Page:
Where there is crisis lies opportunity. There may be no other sector in China where this mantra is more relevant than the water treatment sector. China supports 20 percent of the world’s population with a mere 7 percent of the world’s freshwater resources. And fresh water resources are disproportionately concentrated in China’s southern regions, leaving China’s north extremely arid, despite having a comparable amount of economic activity. To make matters worse, two-thirds or more of China’s freshwater resources are polluted. Industrialization and urbanization is projected to lead to a significant growth in water demand in China, and by 2030 up to one-quarter of China’s demand will not be able to be met by domestic supply.
It is no wonder that the central government is stepping up measures by setting water conservation standards, raising artificially depressed water prices, and increasing investment in water infrastructure. Foreign investment in China’s water infrastructure will play an important and ever-increasing role.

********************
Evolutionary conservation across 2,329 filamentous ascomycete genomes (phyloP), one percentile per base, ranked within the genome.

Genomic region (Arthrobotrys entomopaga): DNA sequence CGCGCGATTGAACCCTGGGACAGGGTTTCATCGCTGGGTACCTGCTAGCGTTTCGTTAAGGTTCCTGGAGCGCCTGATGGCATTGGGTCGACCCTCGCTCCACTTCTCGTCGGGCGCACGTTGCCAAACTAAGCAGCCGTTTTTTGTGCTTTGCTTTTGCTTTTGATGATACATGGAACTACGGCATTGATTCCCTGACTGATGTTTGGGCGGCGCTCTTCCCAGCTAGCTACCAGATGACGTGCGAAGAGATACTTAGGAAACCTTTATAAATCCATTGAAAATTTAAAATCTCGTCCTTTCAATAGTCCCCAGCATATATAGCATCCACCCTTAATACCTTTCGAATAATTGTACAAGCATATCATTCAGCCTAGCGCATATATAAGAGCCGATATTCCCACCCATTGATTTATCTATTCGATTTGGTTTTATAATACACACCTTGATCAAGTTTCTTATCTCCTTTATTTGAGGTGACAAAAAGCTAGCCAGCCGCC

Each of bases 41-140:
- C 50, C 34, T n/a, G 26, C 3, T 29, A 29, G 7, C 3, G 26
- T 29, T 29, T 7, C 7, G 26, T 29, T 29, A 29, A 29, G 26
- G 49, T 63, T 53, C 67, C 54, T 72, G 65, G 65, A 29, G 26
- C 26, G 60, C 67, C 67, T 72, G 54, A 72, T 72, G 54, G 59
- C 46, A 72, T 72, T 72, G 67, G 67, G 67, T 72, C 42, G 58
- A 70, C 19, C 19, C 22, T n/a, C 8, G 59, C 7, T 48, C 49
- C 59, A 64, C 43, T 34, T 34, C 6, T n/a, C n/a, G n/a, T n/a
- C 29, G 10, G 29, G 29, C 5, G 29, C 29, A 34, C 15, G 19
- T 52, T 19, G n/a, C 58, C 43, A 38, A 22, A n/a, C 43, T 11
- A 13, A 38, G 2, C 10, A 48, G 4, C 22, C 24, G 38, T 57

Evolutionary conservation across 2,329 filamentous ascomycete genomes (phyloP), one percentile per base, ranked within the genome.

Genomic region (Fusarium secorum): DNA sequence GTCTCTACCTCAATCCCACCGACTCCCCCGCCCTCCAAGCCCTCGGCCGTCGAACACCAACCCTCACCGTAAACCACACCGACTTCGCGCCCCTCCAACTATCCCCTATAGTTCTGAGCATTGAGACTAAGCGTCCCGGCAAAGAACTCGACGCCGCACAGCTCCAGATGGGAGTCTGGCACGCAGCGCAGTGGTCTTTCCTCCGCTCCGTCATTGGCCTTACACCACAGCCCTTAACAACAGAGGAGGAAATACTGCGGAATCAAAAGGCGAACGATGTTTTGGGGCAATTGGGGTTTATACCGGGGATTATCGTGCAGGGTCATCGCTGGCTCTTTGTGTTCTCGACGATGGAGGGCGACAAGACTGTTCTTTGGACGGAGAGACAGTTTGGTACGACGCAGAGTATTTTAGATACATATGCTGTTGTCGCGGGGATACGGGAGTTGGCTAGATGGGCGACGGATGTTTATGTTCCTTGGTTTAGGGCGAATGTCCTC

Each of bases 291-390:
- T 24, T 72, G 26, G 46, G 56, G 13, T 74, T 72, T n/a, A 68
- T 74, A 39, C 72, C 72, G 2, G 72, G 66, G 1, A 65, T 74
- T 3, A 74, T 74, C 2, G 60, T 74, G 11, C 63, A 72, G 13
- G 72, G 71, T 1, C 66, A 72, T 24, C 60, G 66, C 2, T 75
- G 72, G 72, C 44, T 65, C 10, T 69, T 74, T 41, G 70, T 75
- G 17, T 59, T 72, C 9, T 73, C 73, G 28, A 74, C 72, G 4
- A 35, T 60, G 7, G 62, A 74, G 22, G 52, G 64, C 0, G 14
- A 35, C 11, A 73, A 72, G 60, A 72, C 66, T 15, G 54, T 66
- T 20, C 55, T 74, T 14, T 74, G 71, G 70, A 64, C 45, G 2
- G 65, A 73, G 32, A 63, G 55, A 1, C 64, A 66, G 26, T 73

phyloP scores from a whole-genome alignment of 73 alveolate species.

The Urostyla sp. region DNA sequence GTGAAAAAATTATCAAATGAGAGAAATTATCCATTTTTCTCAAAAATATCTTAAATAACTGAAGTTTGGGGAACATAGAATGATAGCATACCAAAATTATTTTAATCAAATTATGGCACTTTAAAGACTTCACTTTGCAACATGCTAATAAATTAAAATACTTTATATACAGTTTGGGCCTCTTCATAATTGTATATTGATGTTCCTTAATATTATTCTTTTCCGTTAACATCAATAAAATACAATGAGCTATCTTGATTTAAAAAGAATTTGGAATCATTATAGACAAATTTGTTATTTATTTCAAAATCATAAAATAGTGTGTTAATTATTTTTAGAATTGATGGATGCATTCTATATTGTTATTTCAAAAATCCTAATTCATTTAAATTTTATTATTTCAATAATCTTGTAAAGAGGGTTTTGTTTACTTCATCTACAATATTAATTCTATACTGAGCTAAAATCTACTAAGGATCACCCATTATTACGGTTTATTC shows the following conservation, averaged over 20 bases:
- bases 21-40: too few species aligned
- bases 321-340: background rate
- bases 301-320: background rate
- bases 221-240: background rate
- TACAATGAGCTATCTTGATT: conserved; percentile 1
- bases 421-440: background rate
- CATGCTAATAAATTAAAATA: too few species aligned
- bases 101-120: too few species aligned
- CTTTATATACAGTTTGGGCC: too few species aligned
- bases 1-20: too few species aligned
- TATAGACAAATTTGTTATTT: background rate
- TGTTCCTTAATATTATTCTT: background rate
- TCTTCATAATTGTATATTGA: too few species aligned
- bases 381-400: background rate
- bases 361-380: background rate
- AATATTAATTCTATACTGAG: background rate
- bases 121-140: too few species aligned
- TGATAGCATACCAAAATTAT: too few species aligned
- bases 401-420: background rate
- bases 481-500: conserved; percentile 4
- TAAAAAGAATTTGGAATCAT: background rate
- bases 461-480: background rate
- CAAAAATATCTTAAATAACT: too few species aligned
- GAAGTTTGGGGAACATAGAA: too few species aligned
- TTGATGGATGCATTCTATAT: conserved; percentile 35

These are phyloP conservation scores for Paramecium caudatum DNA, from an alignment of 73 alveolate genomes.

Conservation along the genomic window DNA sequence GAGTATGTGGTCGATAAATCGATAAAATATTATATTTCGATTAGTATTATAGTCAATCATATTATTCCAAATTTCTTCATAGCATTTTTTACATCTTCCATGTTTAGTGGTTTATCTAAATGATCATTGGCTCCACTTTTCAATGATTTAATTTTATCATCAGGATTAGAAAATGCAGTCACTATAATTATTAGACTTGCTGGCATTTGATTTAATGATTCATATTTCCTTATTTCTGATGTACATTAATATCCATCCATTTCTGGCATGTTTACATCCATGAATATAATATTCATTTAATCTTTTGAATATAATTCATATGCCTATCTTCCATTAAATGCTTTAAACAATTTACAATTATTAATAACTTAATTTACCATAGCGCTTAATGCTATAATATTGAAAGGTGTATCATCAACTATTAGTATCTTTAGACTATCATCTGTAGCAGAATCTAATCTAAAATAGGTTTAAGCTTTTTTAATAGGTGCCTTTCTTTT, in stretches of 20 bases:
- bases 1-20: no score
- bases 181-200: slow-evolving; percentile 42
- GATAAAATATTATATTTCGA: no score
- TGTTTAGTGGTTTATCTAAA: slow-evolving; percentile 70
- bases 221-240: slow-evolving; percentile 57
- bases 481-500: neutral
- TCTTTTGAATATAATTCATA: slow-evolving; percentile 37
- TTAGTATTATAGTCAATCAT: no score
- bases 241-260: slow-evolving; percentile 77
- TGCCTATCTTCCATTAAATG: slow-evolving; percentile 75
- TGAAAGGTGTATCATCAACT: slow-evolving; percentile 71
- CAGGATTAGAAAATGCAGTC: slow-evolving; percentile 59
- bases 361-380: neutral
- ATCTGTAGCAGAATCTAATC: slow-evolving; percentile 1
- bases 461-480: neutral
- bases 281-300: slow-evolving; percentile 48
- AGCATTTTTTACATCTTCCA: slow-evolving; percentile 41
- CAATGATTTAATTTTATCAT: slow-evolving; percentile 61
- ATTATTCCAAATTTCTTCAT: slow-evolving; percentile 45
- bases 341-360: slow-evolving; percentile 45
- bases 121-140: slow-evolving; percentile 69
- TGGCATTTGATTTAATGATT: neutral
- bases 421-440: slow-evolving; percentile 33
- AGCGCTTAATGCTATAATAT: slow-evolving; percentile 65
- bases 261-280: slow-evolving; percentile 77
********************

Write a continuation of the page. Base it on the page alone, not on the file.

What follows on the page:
I had the chance to sit down with Anthony Goh last month in Beijing as part of our clean energy economy fact-finding trip to China. Mr. Goh is president of U.S.-Pacific Rim International, an American consulting firm with an office in Beijing that assists U.S. companies with China market entry. He has helped a number of American water technology companies manufacture and sell their water purification technologies in China in recent years.
In this short video interview, Mr. Goh discusses the attractiveness of China’s water market to foreign investors, America’s competitive position with China in environmental technologies, and the issue of intellectual property rights protection in China.
Julian L. Wong is a Senior Policy Analyst at the Center for American Progress.
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